Ochsner made a major contribution to shore up the sagging public safety net by leasing space in one hospital to LSU to re-establish trauma services. With the trauma unit moving to the reopened University Hospital, Ochsner is restoring full services at the smaller facility, as well as at three other community hospitals it picked up last year from Tenet Healthcare Corp. The clinic also opened its major hospital in Jefferson Parish to indigent patients. “We’re less than a mile from the [Orleans] parish line. I can see downtown from my office,” Quinlan says.
Recognizing the burden that private hospitals were shouldering, the Louisiana state legislature in early 2006 diverted funds formerly dedicated to the state charity system to create a $120 million uncompensated care fund. Medicaid rates also were raised about 4 percent.
The legislature also moved to correct the structural flaws of the state’s health care system by creating the Louisiana Health Care Redesign Collaborative. The group brought together representatives from government, hospitals, patient advocacy groups and business to come up with a better way.
Its explicit charge: “to develop, and oversee the implementation of a practical blueprint for an evidence-based, quality-driven health care system for Louisiana.”
A concept for rebuilding
Despite a history of divergent interests, wrangling and even frank distrust among coalition members—divisions often highlighted in press coverage during the nine months it took to develop a preliminary reform plan—the group functions smoothly, members say. “You might think a group this diverse would have difficulty finding common ground, but they were very polite, engaged and outcome-oriented,” Quinlan says. In October, the coalition presented a concept paper that outlines its consensus plan for rebuilding the state and city health systems.
Broadly, the paper calls for shifting government financing away from a dedicated hospital and clinic system in favor of expanding insurance coverage. Funding would support expanded Medicaid coverage and subsidies for private insurance for low-income workers. In theory, this would improve access and efficiency by giving patients a choice of providers.
The plan also calls for providers to be paid at rates that cover the cost of services. “The idea is that the money will follow the patient instead of the institution,” says John Matessino, president and CEO of the Louisiana Hospital Association. “It creates a level playing field for everyone.”
Of course, extending coverage to thousands of new individuals will be costly. But the plan assumes a major portion of that funding will come through increased efficiency. Each enrollee would have a “medical home,” which is a clinic or system responsible for ensuring patients receive primary care and for coordinating specialty and inpatient care. Specialized medical homes and treatment networks would be established to meet the complex needs of disabled, severely or chronically ill and end-of-life patients.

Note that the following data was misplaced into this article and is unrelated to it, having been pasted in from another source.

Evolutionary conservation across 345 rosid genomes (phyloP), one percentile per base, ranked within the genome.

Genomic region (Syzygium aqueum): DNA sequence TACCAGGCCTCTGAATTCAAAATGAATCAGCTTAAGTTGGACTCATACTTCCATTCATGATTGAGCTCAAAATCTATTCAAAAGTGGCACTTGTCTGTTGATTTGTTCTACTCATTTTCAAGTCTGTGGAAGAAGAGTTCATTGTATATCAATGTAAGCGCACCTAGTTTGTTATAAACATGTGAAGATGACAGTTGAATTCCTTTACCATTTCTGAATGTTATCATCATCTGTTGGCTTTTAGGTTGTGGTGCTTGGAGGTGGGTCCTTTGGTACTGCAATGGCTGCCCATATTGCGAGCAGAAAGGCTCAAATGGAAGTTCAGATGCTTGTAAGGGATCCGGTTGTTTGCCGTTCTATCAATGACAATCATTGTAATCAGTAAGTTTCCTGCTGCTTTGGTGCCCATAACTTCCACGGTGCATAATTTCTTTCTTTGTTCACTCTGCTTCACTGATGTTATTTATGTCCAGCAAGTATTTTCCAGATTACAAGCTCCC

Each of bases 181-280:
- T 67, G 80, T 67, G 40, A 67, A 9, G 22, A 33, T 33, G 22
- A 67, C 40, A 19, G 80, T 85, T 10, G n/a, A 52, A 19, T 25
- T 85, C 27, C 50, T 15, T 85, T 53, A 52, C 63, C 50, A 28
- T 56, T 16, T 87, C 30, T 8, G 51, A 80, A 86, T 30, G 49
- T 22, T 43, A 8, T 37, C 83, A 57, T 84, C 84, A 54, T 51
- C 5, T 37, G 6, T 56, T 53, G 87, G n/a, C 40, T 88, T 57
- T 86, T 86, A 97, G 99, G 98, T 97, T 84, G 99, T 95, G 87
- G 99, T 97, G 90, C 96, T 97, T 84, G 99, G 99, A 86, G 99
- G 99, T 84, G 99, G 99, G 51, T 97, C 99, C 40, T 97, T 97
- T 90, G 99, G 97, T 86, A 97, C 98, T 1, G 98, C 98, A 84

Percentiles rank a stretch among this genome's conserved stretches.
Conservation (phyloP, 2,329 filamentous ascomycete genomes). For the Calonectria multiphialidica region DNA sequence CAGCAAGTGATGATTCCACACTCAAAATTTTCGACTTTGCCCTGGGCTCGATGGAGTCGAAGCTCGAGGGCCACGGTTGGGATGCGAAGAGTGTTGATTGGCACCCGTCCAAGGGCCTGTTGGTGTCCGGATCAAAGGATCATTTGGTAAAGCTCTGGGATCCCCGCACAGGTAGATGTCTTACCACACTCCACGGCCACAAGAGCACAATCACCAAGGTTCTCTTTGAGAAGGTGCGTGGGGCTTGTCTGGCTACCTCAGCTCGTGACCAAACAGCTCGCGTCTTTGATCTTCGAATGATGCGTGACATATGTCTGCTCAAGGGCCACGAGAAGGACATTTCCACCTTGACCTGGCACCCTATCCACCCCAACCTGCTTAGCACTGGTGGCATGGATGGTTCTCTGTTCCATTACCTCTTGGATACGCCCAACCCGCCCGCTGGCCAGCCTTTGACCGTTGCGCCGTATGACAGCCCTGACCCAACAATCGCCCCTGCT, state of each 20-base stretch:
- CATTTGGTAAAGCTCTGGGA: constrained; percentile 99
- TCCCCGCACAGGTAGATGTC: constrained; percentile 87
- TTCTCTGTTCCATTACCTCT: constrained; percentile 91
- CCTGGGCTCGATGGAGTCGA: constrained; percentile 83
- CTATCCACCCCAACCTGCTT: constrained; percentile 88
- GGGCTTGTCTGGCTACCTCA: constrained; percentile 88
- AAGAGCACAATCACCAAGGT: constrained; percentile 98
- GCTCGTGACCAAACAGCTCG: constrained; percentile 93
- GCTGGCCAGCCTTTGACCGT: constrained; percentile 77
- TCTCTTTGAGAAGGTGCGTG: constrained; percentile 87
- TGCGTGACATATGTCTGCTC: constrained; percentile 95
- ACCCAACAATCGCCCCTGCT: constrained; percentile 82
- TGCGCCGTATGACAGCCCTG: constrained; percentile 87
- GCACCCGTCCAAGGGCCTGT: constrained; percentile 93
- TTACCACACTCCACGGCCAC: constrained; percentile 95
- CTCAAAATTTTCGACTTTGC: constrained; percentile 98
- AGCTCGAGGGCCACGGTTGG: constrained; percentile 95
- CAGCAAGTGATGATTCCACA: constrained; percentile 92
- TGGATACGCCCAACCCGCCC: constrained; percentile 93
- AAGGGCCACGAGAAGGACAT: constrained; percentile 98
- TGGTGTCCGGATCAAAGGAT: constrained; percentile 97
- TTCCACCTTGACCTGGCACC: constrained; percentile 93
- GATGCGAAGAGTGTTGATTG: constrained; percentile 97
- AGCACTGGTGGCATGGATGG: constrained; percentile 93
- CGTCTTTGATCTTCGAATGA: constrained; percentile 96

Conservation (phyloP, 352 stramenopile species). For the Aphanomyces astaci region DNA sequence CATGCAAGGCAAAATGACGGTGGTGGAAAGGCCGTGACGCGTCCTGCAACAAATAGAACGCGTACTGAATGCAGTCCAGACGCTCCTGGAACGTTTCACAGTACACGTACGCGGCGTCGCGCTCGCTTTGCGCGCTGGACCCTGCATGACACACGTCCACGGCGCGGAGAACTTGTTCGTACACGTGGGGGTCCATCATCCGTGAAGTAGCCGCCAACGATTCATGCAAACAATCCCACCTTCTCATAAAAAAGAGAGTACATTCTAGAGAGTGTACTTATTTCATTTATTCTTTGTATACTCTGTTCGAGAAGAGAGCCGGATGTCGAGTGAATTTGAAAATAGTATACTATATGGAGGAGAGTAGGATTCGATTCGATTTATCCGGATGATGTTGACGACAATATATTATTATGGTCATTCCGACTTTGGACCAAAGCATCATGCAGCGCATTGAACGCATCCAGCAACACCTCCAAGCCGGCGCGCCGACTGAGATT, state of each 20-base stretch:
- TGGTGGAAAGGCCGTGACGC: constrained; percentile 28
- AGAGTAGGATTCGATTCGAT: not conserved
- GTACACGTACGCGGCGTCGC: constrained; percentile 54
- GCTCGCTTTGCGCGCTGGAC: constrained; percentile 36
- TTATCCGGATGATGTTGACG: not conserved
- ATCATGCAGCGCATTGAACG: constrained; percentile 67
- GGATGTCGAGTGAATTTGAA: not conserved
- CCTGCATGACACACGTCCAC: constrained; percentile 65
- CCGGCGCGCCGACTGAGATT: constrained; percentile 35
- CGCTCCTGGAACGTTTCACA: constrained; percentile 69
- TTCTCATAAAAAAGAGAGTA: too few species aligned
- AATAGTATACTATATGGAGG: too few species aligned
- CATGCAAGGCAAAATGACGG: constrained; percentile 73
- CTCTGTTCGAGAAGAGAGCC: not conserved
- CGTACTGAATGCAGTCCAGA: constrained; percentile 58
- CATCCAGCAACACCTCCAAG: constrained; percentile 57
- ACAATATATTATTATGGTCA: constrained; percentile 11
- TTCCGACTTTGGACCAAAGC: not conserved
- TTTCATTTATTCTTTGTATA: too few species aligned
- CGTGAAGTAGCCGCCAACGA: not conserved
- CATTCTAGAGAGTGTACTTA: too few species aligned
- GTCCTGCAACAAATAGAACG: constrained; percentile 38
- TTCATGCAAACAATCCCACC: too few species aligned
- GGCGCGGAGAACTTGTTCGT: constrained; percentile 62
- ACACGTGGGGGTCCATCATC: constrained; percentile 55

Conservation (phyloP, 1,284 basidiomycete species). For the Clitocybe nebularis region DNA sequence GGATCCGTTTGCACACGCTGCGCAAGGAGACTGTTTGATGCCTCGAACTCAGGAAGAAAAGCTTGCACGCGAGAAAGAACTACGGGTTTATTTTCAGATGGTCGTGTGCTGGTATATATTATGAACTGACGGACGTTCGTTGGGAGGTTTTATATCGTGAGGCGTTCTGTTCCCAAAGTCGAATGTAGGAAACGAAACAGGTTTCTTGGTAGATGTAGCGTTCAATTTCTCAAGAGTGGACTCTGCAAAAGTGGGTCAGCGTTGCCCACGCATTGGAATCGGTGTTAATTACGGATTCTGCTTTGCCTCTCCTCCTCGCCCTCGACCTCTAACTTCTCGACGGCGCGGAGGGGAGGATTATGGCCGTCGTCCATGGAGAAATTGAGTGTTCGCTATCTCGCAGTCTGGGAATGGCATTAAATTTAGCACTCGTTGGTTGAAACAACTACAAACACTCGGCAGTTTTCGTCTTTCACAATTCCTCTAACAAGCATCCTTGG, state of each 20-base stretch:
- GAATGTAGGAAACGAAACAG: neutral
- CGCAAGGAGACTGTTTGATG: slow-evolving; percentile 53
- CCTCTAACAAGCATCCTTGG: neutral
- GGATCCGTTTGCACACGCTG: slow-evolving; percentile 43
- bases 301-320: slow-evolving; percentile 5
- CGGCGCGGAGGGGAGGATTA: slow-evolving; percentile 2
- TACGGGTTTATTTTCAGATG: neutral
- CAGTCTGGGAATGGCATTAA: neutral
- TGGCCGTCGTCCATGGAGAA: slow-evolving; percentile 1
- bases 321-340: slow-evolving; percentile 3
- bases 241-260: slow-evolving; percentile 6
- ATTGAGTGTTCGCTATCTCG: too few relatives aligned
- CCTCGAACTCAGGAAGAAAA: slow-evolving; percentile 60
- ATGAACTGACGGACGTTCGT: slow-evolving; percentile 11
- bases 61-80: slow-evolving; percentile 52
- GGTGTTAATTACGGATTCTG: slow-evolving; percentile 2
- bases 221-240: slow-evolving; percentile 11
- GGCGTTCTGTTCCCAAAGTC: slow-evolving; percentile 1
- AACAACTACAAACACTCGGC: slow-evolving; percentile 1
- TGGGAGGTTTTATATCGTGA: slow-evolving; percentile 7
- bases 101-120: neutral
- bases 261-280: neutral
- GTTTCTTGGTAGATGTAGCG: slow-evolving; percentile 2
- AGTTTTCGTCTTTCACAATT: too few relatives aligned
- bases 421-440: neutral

The idea is that preventing acute illness through effective primary care, basing services on evidence-based protocols and steering terminal patients into coordinated hospice and other appropriate nonhospital settings will both improve population health and ultimately lower overall costs. “There’s likely to be a spike in the short term as newly insured patients seek more care, but it should decline as time goes on,” says Cerise, the state health secretary.
Information technology is another key to improved efficiency. Medical homes and specialty care networks are to be coordinated using interoperable medical record systems. This is supposed to prevent duplication of services and delivery of unnecessary or unproven services, and to ensure that patients receive all the care they need when they need it to manage chronic and acute conditions. Physicians, hospitals and other providers will be required to install interoperable record systems to participate.
A statewide quality forum will be established to monitor outcomes and set standards for evidence-based care. Patients will purchase coverage through an insurance connector, making competitive health plans offered by all insurers available to everyone. “It really provides for much more comprehensive access to health care for the citizens of the state,” Tulane’s Miller says. “Hopefully, it would lead to a lot more of the care being given at the front end in terms of preventive and primary care rather than most care happening after serious illnesses have occurred.”
Ochsner’s Quinlan puts it more bluntly: “This is chapter one in the book of population-based health care. It’s called ‘modern medicine.’ As an integrated hospital system and multispecialty clinic, we’ve been practicing under this model for years.”
Obstacles to reform
But as perfectly rational and equitable as the cooperatives’ plan may be, it must make its way in an imperfect world governed by uncertain financial resources and political processes. Among the challenges New Orleans must address:
• Uncertain demographics: Much of Orleans Parish remains uninhabitable and its population is unlikely to return to its near half-million level, particularly if the area’s levee systems are not upgraded. However, the population in the surrounding parishes is expanding rapidly, and by some accounts is already near pre-storm levels. Also, the wealth of construction jobs has attracted Hispanic and other immigrant groups in numbers never before seen in the area. The ultimate number, location and economic circumstances of this rapidly changing population are major unknowns complicating everything from facility location planning to the magnitude of potential insurance subsidies.